What is the Correlation Coefficient?

This is the definition from Financial Forecast Center (http://www.neatideas.com/cc.htm).


What is the Correlation Coefficient?

The correlation coefficient concept from statistics   is a measure of how well trends in the predicted values follow trends in the actual values in the past.  It is a measure of how well the predicted values from a forecast model "fit" with the real-life data.

The correlation coefficient is a number between 0 and 1.  If there is no relationship between the predicted values and the actual values the correlation coefficient is 0 or very low (the predicted values are no better than random numbers).  As the strength of the relationship between the predicted values and actual values increases so does the correlation coefficient.  A perfect fit gives a coefficient of 1.0.  Thus the higher the correlation coefficient the better.


For practical usage, you should know that:

1 - Means ideal coincidence between some data.

0 - No correlation. Two sets of data are not related.

-1 - This is anti-correlation, which means that the predicted values "mirror" the actual values (or one data set is the "mirror" for another one).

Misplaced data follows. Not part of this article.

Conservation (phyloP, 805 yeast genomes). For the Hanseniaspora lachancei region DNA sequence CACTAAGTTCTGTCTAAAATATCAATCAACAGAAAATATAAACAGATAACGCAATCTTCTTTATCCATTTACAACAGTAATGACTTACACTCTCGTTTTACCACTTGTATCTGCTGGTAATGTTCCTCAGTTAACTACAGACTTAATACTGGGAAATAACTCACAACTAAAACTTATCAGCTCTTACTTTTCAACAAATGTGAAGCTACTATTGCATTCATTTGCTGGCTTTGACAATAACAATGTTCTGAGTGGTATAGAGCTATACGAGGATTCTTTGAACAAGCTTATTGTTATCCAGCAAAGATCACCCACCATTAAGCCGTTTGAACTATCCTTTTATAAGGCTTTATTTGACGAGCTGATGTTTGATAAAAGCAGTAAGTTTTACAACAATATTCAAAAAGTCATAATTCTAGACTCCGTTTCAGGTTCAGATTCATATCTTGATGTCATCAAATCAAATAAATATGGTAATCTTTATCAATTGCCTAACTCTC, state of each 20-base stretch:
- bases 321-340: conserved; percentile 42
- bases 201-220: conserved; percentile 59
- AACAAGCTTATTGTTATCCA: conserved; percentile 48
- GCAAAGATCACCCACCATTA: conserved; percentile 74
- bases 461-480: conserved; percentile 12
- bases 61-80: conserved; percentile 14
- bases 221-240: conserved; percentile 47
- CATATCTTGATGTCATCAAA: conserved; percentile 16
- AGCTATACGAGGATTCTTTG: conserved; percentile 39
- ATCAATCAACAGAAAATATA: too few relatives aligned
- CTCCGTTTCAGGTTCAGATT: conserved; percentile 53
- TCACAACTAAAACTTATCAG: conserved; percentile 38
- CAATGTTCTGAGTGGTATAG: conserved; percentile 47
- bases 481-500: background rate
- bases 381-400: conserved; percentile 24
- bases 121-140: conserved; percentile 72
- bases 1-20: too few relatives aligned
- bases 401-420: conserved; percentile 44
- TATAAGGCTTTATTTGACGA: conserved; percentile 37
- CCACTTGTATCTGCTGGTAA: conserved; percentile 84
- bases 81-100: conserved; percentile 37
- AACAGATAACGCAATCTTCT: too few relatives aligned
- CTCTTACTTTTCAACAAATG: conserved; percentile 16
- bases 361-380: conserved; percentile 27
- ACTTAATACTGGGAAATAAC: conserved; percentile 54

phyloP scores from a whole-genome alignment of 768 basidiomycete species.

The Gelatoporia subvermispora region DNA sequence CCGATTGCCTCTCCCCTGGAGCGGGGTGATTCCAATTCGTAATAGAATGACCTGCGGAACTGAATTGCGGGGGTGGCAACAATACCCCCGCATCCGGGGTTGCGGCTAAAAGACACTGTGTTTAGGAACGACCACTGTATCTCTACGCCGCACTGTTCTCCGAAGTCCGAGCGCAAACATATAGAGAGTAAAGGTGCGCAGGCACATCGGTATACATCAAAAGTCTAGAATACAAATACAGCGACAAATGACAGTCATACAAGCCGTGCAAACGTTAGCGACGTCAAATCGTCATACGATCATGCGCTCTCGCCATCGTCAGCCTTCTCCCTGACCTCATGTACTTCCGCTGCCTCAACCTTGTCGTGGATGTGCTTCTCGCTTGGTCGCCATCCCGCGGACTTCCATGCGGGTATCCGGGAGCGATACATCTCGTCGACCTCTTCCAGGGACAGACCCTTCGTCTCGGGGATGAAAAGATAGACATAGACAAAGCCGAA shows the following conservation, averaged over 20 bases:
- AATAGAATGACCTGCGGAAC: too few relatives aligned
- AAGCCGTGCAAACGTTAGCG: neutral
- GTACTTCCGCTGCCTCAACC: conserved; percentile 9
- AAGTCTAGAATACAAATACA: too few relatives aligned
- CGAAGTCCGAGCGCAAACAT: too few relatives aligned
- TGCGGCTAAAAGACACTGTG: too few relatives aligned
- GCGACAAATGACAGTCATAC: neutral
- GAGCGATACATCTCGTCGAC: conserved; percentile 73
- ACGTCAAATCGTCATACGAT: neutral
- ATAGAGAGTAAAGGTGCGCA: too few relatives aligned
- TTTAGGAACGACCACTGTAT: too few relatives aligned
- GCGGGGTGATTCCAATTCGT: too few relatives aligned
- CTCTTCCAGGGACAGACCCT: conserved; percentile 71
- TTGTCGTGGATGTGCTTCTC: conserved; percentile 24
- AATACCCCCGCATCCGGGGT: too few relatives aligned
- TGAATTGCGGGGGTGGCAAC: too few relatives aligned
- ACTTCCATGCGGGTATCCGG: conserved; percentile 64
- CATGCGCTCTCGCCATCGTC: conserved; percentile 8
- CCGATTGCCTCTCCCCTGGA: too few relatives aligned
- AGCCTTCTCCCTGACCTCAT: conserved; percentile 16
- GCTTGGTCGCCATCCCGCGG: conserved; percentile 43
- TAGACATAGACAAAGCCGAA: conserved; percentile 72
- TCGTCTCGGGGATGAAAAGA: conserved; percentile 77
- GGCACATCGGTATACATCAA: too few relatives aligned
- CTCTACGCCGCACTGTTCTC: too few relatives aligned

These are examples:

Positive correlation (=0.5); these two curved lines show the same price movement (most of the time). In other words, price goes up or down for both lines:

 

No correlation (0.07); these two curved lines show totally different movements (if one goes up, the other may go up or down and there is no regularity seen):

 

Negative correlation (=-0.4); we observe the "mirror" effect (when one curved line goes up, the other one goes down in most cases, and vice versa):

What correlation is good enough? The more the better. Usually, the models that we analyze provide 0.1-0.2 correlation. Sometimes it is more than that, but these results are not stable. To be sure that this result is not accidental, it is necessary to have a sufficient amount of price bars for calculating the correlation.

This table shows the sufficient amount of price bars for different correlation coefficients (Student's t-distribution):

Correlation

Amount of price points to be sure that this result is not accidental

0.1

390

0.2

100